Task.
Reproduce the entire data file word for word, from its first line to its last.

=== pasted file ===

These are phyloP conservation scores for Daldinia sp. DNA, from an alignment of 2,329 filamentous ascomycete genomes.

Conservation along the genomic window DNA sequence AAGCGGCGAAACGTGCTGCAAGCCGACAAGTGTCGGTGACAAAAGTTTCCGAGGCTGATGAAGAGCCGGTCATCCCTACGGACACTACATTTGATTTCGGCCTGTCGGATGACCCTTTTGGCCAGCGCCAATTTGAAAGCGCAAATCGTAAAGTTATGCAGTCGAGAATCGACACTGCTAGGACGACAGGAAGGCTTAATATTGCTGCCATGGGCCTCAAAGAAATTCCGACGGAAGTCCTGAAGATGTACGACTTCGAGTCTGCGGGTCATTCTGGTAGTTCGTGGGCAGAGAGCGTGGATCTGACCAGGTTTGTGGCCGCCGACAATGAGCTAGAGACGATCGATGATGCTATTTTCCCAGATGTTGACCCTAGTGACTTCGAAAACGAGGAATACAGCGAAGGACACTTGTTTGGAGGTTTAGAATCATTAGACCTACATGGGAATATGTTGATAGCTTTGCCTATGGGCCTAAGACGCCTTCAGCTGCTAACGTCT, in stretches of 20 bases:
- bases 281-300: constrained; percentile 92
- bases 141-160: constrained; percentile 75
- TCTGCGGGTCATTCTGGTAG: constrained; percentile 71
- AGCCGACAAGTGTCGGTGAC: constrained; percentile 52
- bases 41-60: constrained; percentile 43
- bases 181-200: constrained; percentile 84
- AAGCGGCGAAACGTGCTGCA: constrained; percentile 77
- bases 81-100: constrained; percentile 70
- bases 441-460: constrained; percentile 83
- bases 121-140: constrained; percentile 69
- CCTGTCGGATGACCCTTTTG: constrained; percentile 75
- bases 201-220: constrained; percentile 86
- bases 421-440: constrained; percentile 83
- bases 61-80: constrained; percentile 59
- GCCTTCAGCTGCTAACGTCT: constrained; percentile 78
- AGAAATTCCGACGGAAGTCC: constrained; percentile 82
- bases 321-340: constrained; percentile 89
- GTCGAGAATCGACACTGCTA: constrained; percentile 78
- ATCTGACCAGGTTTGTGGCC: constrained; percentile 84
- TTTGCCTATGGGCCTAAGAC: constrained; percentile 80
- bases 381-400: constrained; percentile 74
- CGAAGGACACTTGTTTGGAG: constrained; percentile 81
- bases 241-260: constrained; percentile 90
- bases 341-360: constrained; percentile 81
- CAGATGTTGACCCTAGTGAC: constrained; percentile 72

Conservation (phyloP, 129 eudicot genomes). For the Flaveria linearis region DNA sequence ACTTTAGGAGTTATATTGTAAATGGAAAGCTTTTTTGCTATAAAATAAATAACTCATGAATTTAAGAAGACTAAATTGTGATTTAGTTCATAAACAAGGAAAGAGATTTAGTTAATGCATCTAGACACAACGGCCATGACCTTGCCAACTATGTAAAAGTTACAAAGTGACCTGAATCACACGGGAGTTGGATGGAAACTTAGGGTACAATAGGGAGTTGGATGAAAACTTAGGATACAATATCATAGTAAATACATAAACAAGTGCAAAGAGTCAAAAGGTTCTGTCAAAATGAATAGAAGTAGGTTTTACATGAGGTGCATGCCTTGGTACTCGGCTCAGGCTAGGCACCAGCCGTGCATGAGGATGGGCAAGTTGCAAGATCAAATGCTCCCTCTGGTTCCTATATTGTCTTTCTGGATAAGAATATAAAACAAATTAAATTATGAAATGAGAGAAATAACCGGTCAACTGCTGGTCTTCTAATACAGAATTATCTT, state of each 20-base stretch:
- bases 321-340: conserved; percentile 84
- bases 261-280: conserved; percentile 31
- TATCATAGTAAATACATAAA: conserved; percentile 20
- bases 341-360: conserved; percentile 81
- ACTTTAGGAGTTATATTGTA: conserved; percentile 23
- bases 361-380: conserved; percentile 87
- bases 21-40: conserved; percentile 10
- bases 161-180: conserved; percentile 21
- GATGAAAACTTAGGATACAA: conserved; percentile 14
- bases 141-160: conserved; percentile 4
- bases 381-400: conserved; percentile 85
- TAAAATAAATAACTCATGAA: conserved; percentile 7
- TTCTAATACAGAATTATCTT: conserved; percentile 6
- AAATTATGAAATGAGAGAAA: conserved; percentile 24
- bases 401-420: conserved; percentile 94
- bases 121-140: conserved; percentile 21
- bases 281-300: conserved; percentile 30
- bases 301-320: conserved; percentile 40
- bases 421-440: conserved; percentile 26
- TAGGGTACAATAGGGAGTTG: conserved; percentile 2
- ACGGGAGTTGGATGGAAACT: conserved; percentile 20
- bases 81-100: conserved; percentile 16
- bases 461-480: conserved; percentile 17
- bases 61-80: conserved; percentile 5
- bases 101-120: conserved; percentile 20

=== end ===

These are phyloP conservation scores for Daldinia sp. DNA, from an alignment of 2,329 filamentous ascomycete genomes.

Conservation along the genomic window DNA sequence AAGCGGCGAAACGTGCTGCAAGCCGACAAGTGTCGGTGACAAAAGTTTCCGAGGCTGATGAAGAGCCGGTCATCCCTACGGACACTACATTTGATTTCGGCCTGTCGGATGACCCTTTTGGCCAGCGCCAATTTGAAAGCGCAAATCGTAAAGTTATGCAGTCGAGAATCGACACTGCTAGGACGACAGGAAGGCTTAATATTGCTGCCATGGGCCTCAAAGAAATTCCGACGGAAGTCCTGAAGATGTACGACTTCGAGTCTGCGGGTCATTCTGGTAGTTCGTGGGCAGAGAGCGTGGATCTGACCAGGTTTGTGGCCGCCGACAATGAGCTAGAGACGATCGATGATGCTATTTTCCCAGATGTTGACCCTAGTGACTTCGAAAACGAGGAATACAGCGAAGGACACTTGTTTGGAGGTTTAGAATCATTAGACCTACATGGGAATATGTTGATAGCTTTGCCTATGGGCCTAAGACGCCTTCAGCTGCTAACGTCT, in stretches of 20 bases:
- bases 281-300: constrained; percentile 92
- bases 141-160: constrained; percentile 75
- TCTGCGGGTCATTCTGGTAG: constrained; percentile 71
- AGCCGACAAGTGTCGGTGAC: constrained; percentile 52
- bases 41-60: constrained; percentile 43
- bases 181-200: constrained; percentile 84
- AAGCGGCGAAACGTGCTGCA: constrained; percentile 77
- bases 81-100: constrained; percentile 70
- bases 441-460: constrained; percentile 83
- bases 121-140: constrained; percentile 69
- CCTGTCGGATGACCCTTTTG: constrained; percentile 75
- bases 201-220: constrained; percentile 86
- bases 421-440: constrained; percentile 83
- bases 61-80: constrained; percentile 59
- GCCTTCAGCTGCTAACGTCT: constrained; percentile 78
- AGAAATTCCGACGGAAGTCC: constrained; percentile 82
- bases 321-340: constrained; percentile 89
- GTCGAGAATCGACACTGCTA: constrained; percentile 78
- ATCTGACCAGGTTTGTGGCC: constrained; percentile 84
- TTTGCCTATGGGCCTAAGAC: constrained; percentile 80
- bases 381-400: constrained; percentile 74
- CGAAGGACACTTGTTTGGAG: constrained; percentile 81
- bases 241-260: constrained; percentile 90
- bases 341-360: constrained; percentile 81
- CAGATGTTGACCCTAGTGAC: constrained; percentile 72

Conservation (phyloP, 129 eudicot genomes). For the Flaveria linearis region DNA sequence ACTTTAGGAGTTATATTGTAAATGGAAAGCTTTTTTGCTATAAAATAAATAACTCATGAATTTAAGAAGACTAAATTGTGATTTAGTTCATAAACAAGGAAAGAGATTTAGTTAATGCATCTAGACACAACGGCCATGACCTTGCCAACTATGTAAAAGTTACAAAGTGACCTGAATCACACGGGAGTTGGATGGAAACTTAGGGTACAATAGGGAGTTGGATGAAAACTTAGGATACAATATCATAGTAAATACATAAACAAGTGCAAAGAGTCAAAAGGTTCTGTCAAAATGAATAGAAGTAGGTTTTACATGAGGTGCATGCCTTGGTACTCGGCTCAGGCTAGGCACCAGCCGTGCATGAGGATGGGCAAGTTGCAAGATCAAATGCTCCCTCTGGTTCCTATATTGTCTTTCTGGATAAGAATATAAAACAAATTAAATTATGAAATGAGAGAAATAACCGGTCAACTGCTGGTCTTCTAATACAGAATTATCTT, state of each 20-base stretch:
- bases 321-340: conserved; percentile 84
- bases 261-280: conserved; percentile 31
- TATCATAGTAAATACATAAA: conserved; percentile 20
- bases 341-360: conserved; percentile 81
- ACTTTAGGAGTTATATTGTA: conserved; percentile 23
- bases 361-380: conserved; percentile 87
- bases 21-40: conserved; percentile 10
- bases 161-180: conserved; percentile 21
- GATGAAAACTTAGGATACAA: conserved; percentile 14
- bases 141-160: conserved; percentile 4
- bases 381-400: conserved; percentile 85
- TAAAATAAATAACTCATGAA: conserved; percentile 7
- TTCTAATACAGAATTATCTT: conserved; percentile 6
- AAATTATGAAATGAGAGAAA: conserved; percentile 24
- bases 401-420: conserved; percentile 94
- bases 121-140: conserved; percentile 21
- bases 281-300: conserved; percentile 30
- bases 301-320: conserved; percentile 40
- bases 421-440: conserved; percentile 26
- TAGGGTACAATAGGGAGTTG: conserved; percentile 2
- ACGGGAGTTGGATGGAAACT: conserved; percentile 20
- bases 81-100: conserved; percentile 16
- bases 461-480: conserved; percentile 17
- bases 61-80: conserved; percentile 5
- bases 101-120: conserved; percentile 20